From the beginning, Jane encounters threatening male interrogations. John Reed asserts his ownership over the books she reads and her places of refuge. Lacking the defenses she will acquire, Jane bloodies her tormentor’s nose, and suffers isolation in the Red Room (“Murder” backwards). In Mr. Brocklehurst, Jane encounters with wit and originality a powerful bully.  Brocklehurst represents Evangelical hypocrisy, doing good by battering his neighbor. In Jane’s eyes, Brocklehurst is the big bad wolf (“What a face he had, now that it was almost on a level with mine! What a great nose! And what a mouth! And what large prominent teeth!”). Little Jane deflects his cruel catechism with wit.  Asked what she must do to avoid hell’s fire, she responds she “must keep in good health, and not die” (43). Brocklehurst’s sanctimony rests upon self-serving pieties. Young Jane loses this argument with institutionalized stupidity but learns that her way forward requires wit to oppose the entrenched forces of wooden and pernicious thinking.

At Lowood School, Jane tempers her rebelliousness and dons her prim disguise, her cloak of invisibility. She learns restraint from Helen Burns and adroit policy from Miss Temple. As governess, she must attract no notice and avoid all threats. Jane Eyre may be the most sharply observant character in all non-detective literature. A useful book cover for Jane Eyre might depict the eagle and that raptor’s shining eye, so much a focal point in Jane’s descriptions. [3]

Her disguise is carefully considered. Jane is painfully aware she is not attractive.  She has learned from childhood on that the world’s favor smiles upon conventional beauty; while she has learned to compensate with accomplishments and guile, she cannot overcome her disappointment at nature’s unkindness: “I sometimes wished to have rosy cheeks, a straight nose, and small cherry mouth; I desired to be tall, stately and finely developed in figure; I felt it a misfortune that I was so little, so pale, and had features so irregular and so marked. And why had I these aspirations and these regrets? (106).

Jane hides behind a mask of Quaker simplicity, but Rochester’s fierce manliness assaults her. Even before he speaks, Jane spots his Byronic force, his granite features and, in a shockingly un-Victorian way, his body — “broad chested and thin flanked” (126). His grim look shocks and intrigues her, and his gruff tone compels Jane to break her disguise. A conventional false kindliness would have elicited an appropriate empty response, “but harsh caprice laid me under no obligation; on the contrary, a decent quiescence, under the freak of manner, gave me the advantage” (127).

Abandoning politeness and the appropriate reserve between employer and servant, age and youth, man and woman, Rochester violates Jane’s calm. Having offered a present to little Adele, Rochester asks:

… ‘did you expect a present, Miss Eyre? Are you fond of presents?’ and he searched my face with eyes that I saw were dark, irate, and piercing.

‘I hardly know, sir; I have little experience of them; they are generally thought pleasant things.’

‘Generally thought? But what do you think?’

Rochester commands Jane to play the piano, and his comments shock her.  He interrupts to remark: “You play a little, I see; like any other English school-girl: perhaps better than some, but not well.” Rochester’s intense review of Jane’s dream-like water-colors offers another gruff intrusion. His comments emphasize her lack of experience. But Jane observes a difference from earlier bullying, from the Reeds and from Brocklehurst. Rochester recognizes who she is and probes the mystery behind her prim exterior and guarded manner.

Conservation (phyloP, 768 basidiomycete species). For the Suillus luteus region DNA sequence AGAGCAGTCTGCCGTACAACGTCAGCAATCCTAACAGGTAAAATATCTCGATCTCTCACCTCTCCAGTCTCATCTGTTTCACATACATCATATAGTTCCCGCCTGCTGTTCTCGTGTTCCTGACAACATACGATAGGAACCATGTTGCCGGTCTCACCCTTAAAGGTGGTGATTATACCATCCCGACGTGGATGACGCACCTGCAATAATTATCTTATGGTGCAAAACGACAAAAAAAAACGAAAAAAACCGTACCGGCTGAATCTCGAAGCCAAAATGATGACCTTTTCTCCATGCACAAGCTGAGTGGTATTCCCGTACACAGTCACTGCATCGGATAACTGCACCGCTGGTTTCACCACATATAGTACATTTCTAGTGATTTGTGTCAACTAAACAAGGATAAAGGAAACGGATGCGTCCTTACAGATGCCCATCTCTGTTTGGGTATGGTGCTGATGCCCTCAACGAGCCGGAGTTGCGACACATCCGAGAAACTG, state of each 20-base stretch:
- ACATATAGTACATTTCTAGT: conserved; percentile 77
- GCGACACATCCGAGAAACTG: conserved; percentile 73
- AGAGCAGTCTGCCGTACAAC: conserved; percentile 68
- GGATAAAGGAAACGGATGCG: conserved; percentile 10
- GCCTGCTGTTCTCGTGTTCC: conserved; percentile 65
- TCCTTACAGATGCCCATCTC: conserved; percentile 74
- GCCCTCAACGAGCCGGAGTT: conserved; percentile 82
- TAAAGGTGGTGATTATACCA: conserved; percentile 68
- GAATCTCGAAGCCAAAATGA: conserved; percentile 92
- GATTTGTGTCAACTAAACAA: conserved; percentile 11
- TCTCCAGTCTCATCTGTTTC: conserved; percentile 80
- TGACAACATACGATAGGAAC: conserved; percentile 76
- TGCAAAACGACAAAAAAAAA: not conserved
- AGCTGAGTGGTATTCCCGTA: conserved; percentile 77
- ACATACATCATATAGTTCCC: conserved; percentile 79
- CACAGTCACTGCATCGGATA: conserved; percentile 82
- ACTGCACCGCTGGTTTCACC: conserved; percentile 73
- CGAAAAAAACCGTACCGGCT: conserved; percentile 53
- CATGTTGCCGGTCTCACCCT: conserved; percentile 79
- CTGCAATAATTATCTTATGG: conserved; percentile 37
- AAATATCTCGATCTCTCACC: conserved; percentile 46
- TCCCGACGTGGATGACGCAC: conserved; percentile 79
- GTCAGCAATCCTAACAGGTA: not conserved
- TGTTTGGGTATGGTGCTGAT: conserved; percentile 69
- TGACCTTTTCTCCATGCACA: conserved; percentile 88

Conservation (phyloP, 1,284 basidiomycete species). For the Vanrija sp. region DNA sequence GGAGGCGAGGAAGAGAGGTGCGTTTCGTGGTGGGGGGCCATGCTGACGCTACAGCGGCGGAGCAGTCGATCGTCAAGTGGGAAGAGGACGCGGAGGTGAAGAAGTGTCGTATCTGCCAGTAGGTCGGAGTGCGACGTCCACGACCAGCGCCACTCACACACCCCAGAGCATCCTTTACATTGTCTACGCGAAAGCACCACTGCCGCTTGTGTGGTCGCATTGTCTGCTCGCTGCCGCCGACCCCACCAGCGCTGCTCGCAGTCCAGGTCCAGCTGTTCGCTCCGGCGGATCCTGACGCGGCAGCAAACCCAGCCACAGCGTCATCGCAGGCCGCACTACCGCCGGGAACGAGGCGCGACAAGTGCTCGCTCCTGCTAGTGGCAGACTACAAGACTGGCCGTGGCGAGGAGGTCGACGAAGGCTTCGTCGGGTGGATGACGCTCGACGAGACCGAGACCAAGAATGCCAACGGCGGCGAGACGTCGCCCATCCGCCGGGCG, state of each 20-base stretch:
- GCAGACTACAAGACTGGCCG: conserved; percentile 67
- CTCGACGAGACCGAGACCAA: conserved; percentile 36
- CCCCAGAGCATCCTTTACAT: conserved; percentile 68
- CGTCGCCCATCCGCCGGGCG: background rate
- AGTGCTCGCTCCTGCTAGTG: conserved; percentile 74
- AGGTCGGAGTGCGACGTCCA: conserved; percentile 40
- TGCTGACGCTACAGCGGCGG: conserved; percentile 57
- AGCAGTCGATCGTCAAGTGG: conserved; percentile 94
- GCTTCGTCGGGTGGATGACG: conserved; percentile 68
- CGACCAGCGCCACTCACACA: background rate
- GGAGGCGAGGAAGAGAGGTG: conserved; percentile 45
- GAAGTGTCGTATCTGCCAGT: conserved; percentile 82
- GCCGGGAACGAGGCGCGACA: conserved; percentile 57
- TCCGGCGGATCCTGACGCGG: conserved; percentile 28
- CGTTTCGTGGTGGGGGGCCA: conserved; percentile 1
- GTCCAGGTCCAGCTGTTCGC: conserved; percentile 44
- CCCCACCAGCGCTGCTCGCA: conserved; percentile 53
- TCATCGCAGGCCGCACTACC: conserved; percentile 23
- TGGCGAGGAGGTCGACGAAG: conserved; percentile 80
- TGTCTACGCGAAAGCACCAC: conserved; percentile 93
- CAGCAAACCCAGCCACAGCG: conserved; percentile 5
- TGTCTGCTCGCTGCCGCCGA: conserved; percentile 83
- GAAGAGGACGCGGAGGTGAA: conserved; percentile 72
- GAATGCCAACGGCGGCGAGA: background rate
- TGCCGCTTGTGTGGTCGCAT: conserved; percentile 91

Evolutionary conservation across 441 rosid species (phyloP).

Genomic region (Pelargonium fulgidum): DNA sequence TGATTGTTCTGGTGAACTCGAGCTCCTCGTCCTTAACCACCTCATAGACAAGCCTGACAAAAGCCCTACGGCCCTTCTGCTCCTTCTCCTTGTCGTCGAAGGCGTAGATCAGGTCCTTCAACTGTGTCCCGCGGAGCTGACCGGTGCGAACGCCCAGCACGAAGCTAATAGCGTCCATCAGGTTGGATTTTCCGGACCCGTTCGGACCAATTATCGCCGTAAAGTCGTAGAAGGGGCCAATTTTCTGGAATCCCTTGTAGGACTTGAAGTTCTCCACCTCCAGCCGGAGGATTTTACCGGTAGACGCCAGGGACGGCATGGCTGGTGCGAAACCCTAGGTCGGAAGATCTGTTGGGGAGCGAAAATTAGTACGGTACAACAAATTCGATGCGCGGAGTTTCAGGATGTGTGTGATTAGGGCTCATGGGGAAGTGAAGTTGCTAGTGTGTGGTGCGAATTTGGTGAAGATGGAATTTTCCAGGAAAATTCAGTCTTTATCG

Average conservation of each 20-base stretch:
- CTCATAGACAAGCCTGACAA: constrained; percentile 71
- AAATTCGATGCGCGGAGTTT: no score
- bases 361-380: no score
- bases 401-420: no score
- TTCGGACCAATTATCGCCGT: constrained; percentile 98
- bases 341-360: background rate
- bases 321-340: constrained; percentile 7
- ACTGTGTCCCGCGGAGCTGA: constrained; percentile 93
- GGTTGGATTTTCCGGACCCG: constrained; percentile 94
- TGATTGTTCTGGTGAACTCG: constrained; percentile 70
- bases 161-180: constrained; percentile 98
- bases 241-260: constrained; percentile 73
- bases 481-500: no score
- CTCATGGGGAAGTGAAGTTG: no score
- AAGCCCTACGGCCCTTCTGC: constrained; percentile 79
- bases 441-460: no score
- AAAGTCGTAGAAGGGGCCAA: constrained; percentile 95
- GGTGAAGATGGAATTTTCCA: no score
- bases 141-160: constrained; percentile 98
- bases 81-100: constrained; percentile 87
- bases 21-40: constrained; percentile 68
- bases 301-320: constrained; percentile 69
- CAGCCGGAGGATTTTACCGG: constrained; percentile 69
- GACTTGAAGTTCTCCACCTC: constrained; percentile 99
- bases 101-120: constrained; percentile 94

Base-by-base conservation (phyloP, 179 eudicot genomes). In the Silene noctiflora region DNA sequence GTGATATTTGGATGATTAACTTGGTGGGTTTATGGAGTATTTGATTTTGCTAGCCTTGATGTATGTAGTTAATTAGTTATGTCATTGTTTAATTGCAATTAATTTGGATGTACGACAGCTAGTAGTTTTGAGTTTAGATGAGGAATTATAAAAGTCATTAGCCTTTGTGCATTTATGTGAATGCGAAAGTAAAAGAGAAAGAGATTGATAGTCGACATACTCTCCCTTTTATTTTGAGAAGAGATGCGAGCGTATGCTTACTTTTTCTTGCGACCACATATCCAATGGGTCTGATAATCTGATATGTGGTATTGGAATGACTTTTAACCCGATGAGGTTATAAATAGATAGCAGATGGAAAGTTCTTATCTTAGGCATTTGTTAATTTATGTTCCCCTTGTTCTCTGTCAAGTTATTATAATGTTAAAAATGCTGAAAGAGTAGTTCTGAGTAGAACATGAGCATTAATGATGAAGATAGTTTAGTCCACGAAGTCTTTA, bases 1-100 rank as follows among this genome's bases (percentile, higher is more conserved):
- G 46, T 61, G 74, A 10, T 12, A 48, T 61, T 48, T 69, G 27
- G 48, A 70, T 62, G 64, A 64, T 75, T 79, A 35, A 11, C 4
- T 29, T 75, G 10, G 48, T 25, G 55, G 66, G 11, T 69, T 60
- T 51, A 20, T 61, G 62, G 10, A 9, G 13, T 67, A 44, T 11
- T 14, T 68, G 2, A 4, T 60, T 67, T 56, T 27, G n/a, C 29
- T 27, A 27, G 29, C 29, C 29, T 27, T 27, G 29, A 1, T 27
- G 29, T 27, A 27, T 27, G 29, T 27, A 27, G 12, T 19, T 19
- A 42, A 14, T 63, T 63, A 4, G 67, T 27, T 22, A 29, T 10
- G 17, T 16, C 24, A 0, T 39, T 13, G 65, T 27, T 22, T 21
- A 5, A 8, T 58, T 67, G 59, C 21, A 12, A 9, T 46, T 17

Rochester has seen Jane and admits as much. When Jane informs him she has spent eight years at Lowood School, Rochester remarks “No wonder you have rather the look of another world.  I marveled where you had got that sort of face. When you came on me in Hay Lane last night, I thought unaccountably of fairy-tales” (128). His comments on her paintings reveal his fascination with her subterranean dream-world:  “These eyes in the Evening Star you must have seen in a dream.  How could you make them look so clear, and yet not at all brilliant? For the planet above quells their rays.  And what meaning is that in their solemn depth?” (133).

          Some days later, Jane experiences another provoking encounter. Dressed in her “usual Quaker trim, where there was nothing to retouch – all being too close and plain, braided locks included…”, Jane lapses into an after-dinner languor and gazes at her master in too unguarded a way (135). Catching her at it, Rochester traps her with a dangerous question:

 

“You examine me, Miss Eyre,’ said he: ‘do you think me handsome?”

I should, if I had deliberated, have replied to this question by something conventionally vague and polite; but the answer somehow slipped from my tongue before I was aware: — “No, sir.”

 

Rochester poses an impossible choice, to tell the truth he and she well know, or to retreat into conventional vagueness neither respects. Jane’s efforts to backtrack are clumsy and should, in politeness, be protected and honored.  Rochester, however, pursues her into this patch of obfuscation to embarrass her further:

 

“Sir, I was too plain: I beg your pardon.  I ought to have replied that it was not easy to give an impromptu answer to a question about appearances; that tastes differ; that beauty is of little consequence, or something of that sort.”

“You ought to have replied no such thing.  Beauty is of little consequence, indeed! And so, under pretence of softening the previous outrage, of stroking and soothing me into placidity, you stick a sly penknife under my ear!” (137)